The Supreme Court refused to hear the case of Delaware v. New York." This was unfortunate, because an obvious inequity exists. No one will ever know why the Court declined to accept the case. There could be a recognition, however, that the Electoral College system of selecting our President does not lend itself to the same "one man, one vote” type of attack that prevailed in the legislative field. Other factors, the most important of which is the historical significance of the compromise between the large and small states that made the adoption of the Constitution possible, enter into the consideration.

† United States Senator from South Dakota.
i. 369 U.S. 186 (1962).
2. 376 U.S. 1 (1964).
3. Delaware v. New York, No. 28 Original (filed July 20, 1966).
4. 28 U.S.C. & 1251 (1966).
5. 385 U.S. 895 (1966).

It is this same tendency to examine the supposed voting power of an individual in a mathematical vacuum, divorced from all other factors, that makes Mr. Banzhaf's article interesting but at the same time irrelevant. While his conclusions may be mathematically correct they are founded upon a mechanical computer and not the Constitution.

The supporters of the district plan for the election of the President do not deny that under such a system the voters of the smaller states would enjoy a somewhat greater voting power. Unless, however, we are to completely disregard the intent of the framers of the Constitution and rupture our federal system — the cornerstone of our democratic government — by the adoption of a direct election system, this must be so.

Under our present system, each state has a minimum of three electoral votes, regardless of its size. Any system which preserves this three-vote minimum and the federal principle involved will continue to grant a slightly greater voting power to some states. Indeed, this was the original purpose of the electoral vote bonus for smaller states, so that the greater populations of the larger states could not dictate the selection of the President. It was part of the compromise which made the Constitution possible.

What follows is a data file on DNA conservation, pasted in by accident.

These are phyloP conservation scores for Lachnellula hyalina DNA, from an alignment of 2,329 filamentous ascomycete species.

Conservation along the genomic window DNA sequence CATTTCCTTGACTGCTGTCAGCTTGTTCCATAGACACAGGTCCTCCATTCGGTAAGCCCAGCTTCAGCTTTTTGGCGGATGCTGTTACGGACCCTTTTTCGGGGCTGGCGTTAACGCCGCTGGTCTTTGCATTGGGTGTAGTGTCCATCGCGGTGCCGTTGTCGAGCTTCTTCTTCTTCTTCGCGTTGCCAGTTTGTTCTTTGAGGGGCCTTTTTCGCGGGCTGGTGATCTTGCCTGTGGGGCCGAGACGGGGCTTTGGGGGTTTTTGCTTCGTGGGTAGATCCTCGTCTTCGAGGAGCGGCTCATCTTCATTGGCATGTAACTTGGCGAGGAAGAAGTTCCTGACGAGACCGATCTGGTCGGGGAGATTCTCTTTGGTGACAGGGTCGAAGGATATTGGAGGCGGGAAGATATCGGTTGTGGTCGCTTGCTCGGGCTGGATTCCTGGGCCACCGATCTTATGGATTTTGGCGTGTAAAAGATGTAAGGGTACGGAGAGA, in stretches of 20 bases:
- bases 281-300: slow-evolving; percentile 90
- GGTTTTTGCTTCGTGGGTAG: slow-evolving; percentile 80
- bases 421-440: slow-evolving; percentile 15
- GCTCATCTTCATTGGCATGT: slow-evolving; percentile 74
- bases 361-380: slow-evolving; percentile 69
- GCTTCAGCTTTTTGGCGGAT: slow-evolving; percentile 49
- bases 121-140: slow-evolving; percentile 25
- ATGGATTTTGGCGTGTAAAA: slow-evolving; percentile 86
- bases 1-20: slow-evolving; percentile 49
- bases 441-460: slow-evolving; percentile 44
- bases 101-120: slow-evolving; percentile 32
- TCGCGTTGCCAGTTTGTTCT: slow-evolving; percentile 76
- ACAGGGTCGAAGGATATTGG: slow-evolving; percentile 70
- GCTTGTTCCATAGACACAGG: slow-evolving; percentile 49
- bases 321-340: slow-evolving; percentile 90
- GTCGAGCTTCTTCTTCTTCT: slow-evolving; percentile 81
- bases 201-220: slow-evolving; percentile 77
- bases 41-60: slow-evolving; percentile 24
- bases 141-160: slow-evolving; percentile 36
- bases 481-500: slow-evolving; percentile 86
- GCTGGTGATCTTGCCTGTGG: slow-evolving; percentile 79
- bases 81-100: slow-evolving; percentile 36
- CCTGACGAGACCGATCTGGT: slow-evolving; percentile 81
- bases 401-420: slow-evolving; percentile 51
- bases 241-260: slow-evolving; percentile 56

On the other hand, the so-called "unit-vote" system is not part of our Constitution. It was unanticipated by the framers of that document and simply grew out of political expediency. Its use has resulted in disproportionate power for some states, and the voters in them, as Mr. Banzhaf's article points out, and should, in my estimation, be abolished in favor of the district plan.

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and usage from what was perhaps the cardinal purpose of its genesis: the independent election of a President by electors. It is but an empty shell in the constitutional fabric of our government. Therefore, a fundamental desire for legal correctness, especially among members of the bar, might well compel us as a nation to make some obviously necessary changes.